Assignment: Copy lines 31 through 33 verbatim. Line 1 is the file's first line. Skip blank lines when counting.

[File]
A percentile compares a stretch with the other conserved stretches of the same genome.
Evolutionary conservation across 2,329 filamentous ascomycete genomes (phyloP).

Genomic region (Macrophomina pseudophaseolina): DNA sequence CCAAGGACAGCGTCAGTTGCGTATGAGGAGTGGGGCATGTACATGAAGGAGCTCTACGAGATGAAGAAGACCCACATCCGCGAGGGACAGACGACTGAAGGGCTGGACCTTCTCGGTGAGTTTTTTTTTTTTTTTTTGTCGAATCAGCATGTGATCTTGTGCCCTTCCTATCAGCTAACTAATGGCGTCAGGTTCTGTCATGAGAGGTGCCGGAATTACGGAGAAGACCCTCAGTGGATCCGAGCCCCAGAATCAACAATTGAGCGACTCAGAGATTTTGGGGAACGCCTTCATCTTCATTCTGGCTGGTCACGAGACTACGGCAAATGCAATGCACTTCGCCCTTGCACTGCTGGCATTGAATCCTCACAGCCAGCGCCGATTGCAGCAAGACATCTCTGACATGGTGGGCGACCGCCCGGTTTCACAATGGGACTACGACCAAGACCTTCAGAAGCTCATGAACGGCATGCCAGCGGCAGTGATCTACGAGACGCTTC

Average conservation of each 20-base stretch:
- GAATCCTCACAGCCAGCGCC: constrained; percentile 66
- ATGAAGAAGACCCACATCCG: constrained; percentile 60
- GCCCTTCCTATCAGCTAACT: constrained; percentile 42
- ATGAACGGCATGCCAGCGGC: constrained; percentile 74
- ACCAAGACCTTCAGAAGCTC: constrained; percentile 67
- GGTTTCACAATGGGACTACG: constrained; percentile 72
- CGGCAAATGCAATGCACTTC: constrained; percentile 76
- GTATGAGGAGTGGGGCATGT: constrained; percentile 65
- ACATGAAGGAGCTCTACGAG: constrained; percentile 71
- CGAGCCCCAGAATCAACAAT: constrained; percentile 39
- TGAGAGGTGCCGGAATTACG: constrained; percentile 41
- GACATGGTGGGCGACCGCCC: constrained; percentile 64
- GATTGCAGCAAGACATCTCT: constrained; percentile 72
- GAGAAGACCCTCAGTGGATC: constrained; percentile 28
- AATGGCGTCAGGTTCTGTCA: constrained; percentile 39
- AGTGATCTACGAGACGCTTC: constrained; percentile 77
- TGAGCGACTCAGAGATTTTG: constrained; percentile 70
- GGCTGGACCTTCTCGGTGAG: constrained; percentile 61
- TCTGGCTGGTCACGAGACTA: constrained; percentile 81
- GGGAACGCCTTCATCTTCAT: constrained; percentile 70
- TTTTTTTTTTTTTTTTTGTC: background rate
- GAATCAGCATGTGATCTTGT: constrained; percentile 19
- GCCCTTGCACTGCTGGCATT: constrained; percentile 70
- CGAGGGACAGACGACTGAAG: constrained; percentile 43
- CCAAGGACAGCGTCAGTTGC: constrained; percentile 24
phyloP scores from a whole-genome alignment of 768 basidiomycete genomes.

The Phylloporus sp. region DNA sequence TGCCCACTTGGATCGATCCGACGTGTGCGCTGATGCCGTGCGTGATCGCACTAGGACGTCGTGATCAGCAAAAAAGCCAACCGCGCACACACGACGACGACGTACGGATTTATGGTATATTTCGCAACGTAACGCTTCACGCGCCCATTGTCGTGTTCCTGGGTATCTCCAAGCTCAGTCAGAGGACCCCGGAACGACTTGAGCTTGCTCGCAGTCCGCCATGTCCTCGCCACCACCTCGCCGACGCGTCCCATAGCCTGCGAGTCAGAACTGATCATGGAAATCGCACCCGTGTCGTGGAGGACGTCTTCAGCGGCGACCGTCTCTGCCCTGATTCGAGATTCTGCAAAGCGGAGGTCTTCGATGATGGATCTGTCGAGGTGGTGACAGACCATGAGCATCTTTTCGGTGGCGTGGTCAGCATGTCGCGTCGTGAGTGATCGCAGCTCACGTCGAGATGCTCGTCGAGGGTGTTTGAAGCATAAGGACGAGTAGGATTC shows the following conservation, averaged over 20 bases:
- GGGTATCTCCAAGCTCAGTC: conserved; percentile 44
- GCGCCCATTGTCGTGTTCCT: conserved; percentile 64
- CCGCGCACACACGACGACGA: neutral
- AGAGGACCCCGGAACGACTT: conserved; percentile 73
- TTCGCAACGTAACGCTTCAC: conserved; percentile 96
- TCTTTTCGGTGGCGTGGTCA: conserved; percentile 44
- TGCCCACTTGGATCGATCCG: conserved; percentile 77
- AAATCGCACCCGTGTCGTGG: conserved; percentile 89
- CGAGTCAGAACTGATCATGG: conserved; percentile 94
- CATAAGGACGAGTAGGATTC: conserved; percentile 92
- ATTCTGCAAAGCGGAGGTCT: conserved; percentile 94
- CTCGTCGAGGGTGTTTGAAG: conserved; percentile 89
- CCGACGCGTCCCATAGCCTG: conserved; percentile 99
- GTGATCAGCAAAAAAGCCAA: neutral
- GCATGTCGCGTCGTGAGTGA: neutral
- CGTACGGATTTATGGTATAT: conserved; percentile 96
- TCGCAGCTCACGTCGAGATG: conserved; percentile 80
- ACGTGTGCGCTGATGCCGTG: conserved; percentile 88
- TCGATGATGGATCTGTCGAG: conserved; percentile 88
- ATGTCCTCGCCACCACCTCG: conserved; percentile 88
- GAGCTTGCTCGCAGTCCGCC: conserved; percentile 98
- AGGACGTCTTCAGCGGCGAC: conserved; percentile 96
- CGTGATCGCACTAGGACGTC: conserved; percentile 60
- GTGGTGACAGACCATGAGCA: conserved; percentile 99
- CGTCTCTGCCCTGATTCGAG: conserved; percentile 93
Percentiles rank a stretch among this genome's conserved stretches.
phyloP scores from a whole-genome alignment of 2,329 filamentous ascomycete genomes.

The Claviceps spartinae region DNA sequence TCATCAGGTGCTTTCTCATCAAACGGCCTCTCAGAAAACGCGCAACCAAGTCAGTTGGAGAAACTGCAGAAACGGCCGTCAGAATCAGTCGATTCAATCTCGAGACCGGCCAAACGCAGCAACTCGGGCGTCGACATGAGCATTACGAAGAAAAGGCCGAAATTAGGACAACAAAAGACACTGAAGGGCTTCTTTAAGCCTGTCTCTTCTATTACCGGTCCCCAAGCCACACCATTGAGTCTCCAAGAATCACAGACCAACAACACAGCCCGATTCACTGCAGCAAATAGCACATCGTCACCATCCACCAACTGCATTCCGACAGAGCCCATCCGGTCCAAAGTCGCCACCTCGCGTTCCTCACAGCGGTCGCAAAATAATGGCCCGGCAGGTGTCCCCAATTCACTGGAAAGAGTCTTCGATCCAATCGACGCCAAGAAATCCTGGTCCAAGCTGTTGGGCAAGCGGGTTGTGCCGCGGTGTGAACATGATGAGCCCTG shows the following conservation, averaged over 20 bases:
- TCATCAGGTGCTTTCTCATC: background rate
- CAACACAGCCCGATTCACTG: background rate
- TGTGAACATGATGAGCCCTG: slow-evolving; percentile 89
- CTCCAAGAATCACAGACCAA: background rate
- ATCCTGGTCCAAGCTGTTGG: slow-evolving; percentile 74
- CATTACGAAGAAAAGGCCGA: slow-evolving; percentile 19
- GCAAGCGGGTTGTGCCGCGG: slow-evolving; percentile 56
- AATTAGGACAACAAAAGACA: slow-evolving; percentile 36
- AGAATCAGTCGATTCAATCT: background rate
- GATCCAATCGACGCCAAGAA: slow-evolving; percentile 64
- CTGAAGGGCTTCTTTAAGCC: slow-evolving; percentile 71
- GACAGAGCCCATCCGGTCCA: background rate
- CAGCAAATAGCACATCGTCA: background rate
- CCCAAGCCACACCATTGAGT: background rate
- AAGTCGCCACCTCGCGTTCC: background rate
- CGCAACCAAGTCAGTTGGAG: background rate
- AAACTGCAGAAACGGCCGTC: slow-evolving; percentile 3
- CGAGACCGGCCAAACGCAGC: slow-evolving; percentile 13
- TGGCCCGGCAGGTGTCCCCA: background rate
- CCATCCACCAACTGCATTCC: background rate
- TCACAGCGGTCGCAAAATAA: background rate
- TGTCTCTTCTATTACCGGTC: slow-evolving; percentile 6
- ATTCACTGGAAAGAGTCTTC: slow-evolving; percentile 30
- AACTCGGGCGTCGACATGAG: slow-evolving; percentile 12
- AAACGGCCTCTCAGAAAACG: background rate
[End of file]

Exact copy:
The Phylloporus sp. region DNA sequence TGCCCACTTGGATCGATCCGACGTGTGCGCTGATGCCGTGCGTGATCGCACTAGGACGTCGTGATCAGCAAAAAAGCCAACCGCGCACACACGACGACGACGTACGGATTTATGGTATATTTCGCAACGTAACGCTTCACGCGCCCATTGTCGTGTTCCTGGGTATCTCCAAGCTCAGTCAGAGGACCCCGGAACGACTTGAGCTTGCTCGCAGTCCGCCATGTCCTCGCCACCACCTCGCCGACGCGTCCCATAGCCTGCGAGTCAGAACTGATCATGGAAATCGCACCCGTGTCGTGGAGGACGTCTTCAGCGGCGACCGTCTCTGCCCTGATTCGAGATTCTGCAAAGCGGAGGTCTTCGATGATGGATCTGTCGAGGTGGTGACAGACCATGAGCATCTTTTCGGTGGCGTGGTCAGCATGTCGCGTCGTGAGTGATCGCAGCTCACGTCGAGATGCTCGTCGAGGGTGTTTGAAGCATAAGGACGAGTAGGATTC shows the following conservation, averaged over 20 bases:
- GGGTATCTCCAAGCTCAGTC: conserved; percentile 44
- GCGCCCATTGTCGTGTTCCT: conserved; percentile 64